Reusable liners – both fleece, but the white is my favourite because it’s sooo soft and fluffy!

Nappy bucket

Traditionally, nappies had to be soaked in water before they were washed – now you don’t need to do that.  So all you need is a lidded bin to store the nappies in while you are waiting to wash them. Put a mesh laundry bag inside the bin, so you don’t have to touch the dirty nappies when you put them in the washing machine – you can just lift the bag out.

Wet bag

It is handy to have a wet bag to put your dirty nappies in when you are out and about.  They are usually zipped which helps keep the smell in. Some people prefer to use this at home as well, rather than a nappy bucket.

Reusable wipes

If you are using cloth nappies, it makes sense to use cloth wipes as well.  We started off using wipes before we used cloth nappies, and we love them (even my husband will use them!) You get different types of wipes – cotton terry, minky, bamboo and fleece. We personally use cotton terry for bum changes and bamboo for face wipes.  We have a box to store them in so they are already wet, and then we just chuck them in the nappy bucket when they’re dirty.  We have a clean wet bag for when we are out and about, and use the nappy wet bag for the dirties.  You can also put a nice smelling oil in the water before you wet them to give them a lovely smell – we use a lemon one which is lush!!

Reusable wipes kit, wet bag and nappy bucket
Reusable wipes kit, wet bag and nappy bucket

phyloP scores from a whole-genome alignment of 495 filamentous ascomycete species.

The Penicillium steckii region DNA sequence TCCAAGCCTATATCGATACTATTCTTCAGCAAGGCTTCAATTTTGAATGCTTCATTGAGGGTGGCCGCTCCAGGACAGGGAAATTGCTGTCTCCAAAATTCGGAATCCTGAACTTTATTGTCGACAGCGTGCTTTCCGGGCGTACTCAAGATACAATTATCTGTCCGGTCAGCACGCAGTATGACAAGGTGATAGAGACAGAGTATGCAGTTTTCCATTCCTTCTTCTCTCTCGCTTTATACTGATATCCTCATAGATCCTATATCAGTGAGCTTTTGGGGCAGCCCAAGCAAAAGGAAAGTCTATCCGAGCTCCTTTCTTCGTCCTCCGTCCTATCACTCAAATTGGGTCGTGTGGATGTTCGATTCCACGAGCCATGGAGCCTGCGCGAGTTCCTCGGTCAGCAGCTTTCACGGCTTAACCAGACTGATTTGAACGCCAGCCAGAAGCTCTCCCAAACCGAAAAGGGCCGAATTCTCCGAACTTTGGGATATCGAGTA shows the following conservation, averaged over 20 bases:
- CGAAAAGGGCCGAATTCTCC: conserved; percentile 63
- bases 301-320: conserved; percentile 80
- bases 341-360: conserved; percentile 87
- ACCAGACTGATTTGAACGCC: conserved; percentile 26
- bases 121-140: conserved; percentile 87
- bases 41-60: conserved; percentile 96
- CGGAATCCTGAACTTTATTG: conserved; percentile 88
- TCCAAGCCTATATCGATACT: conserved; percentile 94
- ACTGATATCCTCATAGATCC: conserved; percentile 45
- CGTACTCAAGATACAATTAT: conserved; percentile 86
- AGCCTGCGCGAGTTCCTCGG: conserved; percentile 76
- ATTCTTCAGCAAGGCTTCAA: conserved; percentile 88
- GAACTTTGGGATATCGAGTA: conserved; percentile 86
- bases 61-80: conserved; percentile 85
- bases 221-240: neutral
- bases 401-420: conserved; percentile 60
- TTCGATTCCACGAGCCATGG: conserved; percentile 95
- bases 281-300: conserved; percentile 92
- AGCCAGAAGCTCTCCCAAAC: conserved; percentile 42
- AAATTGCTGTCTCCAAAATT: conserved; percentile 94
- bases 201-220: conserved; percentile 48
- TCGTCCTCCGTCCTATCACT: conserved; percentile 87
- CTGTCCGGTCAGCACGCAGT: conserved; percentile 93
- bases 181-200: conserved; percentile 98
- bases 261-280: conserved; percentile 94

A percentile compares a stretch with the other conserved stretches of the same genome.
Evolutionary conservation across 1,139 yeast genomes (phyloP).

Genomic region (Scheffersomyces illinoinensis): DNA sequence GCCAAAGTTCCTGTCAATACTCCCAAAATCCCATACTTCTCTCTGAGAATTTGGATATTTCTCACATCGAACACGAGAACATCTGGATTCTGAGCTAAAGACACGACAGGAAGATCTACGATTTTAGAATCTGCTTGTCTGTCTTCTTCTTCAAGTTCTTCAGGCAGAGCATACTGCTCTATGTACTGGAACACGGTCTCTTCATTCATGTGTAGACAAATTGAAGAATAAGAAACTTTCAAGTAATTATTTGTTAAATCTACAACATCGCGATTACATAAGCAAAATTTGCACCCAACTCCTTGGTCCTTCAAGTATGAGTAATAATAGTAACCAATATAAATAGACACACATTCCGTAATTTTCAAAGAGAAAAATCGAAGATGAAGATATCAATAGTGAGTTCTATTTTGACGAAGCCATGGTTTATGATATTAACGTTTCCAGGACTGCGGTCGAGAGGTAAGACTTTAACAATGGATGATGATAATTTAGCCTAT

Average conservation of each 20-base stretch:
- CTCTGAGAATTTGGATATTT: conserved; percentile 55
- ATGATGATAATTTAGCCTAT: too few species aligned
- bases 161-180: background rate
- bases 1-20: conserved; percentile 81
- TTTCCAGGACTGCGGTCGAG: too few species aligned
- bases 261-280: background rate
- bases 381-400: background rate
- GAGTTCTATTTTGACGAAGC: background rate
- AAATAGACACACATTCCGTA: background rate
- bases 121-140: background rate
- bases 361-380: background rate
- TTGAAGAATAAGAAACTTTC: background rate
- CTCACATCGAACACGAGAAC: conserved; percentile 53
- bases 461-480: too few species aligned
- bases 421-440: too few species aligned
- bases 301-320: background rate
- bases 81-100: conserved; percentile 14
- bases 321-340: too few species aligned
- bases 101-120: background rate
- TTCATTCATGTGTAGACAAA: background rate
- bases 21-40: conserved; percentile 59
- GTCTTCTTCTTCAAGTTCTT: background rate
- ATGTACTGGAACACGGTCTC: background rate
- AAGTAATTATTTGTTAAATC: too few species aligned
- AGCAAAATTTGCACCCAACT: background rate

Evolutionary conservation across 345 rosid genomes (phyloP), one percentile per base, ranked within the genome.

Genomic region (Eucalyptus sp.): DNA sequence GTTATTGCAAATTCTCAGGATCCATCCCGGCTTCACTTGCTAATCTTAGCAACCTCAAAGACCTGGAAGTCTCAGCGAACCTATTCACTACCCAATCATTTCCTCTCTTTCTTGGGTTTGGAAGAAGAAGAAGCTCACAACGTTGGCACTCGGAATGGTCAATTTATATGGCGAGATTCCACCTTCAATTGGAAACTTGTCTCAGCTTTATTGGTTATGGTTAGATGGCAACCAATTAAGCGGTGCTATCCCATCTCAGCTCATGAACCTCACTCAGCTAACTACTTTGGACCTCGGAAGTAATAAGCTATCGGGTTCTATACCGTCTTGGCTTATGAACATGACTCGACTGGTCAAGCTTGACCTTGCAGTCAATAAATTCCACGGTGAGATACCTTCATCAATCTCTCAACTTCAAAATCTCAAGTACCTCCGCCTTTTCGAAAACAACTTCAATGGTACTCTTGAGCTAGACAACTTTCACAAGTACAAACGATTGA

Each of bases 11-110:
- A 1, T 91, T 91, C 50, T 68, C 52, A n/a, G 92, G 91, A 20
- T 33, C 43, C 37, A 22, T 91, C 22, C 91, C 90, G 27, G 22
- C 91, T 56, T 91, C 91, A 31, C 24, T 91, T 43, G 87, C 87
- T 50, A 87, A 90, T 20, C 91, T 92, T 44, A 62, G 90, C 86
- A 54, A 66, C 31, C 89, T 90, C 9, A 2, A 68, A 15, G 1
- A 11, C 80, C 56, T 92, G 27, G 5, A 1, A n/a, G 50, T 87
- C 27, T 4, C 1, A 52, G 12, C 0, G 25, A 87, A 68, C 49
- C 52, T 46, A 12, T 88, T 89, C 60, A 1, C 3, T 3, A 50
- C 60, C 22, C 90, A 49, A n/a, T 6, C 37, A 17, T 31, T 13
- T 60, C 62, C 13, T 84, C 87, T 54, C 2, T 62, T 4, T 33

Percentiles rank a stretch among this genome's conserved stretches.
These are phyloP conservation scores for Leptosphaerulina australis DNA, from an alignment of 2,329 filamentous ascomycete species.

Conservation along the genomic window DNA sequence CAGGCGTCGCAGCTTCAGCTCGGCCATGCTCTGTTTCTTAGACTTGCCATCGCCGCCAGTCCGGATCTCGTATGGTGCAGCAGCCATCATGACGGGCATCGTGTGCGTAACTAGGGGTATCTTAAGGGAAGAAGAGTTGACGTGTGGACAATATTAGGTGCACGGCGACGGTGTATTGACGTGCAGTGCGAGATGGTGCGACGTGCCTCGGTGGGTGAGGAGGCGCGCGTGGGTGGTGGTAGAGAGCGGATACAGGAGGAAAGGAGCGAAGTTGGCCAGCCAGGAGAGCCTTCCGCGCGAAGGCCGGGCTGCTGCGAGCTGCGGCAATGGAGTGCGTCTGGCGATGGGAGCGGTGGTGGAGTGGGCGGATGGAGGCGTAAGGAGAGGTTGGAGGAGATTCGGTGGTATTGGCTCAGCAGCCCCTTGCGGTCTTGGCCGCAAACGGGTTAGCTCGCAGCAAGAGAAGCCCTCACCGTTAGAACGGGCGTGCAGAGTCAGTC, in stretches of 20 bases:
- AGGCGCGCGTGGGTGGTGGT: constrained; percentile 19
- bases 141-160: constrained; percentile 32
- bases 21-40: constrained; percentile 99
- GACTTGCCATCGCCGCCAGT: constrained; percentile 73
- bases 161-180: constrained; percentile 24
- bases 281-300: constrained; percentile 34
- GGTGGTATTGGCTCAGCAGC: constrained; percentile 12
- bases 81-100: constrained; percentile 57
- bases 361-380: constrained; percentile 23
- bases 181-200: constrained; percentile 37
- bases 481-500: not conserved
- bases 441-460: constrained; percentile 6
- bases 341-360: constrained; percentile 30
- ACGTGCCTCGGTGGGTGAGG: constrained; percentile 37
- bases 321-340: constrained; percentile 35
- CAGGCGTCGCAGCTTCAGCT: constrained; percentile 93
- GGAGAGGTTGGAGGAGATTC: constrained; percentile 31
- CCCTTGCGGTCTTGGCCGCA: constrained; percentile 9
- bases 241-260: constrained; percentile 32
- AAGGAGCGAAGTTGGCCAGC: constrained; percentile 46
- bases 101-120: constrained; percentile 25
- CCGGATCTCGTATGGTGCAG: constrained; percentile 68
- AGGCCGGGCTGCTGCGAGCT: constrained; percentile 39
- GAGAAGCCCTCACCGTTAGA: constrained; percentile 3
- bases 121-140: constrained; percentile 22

So there you are – a brief explanation of what you need to get started using cloth nappies.  The “kit” isn’t extensive, and once you’ve bought it, no need to have to remember to buy nappies in your weekly shop.  The only thing you then need to buy is more nappies if you get addicted to the pretty prints!!

Tomorrow, I’ll let you know my favourite brands!

Cuddle Fairy
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8 thoughts on “Real Nappy Week: What do you need to get started?

  1. In hindsight I wish I did cloth napppies – my daughter is developmentally delayed and so at 4 she is still in nappies. It would be difficult to start this now but if I have another child I def will try this as an option. Great post and info #bloggerclubuk

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  2. Thanks for sharing – great info here! We are big fans of cloth nappies but only managed to use them for the 3rd one in the end! Off to share this for RNW2016!

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  3. The new cloth nappies really are fantastic! They have come on so much in recent years – the fab designs & shapes to them. You are right, you don’t need that much to get started! Thank you for sharing with #bloggerclubuk x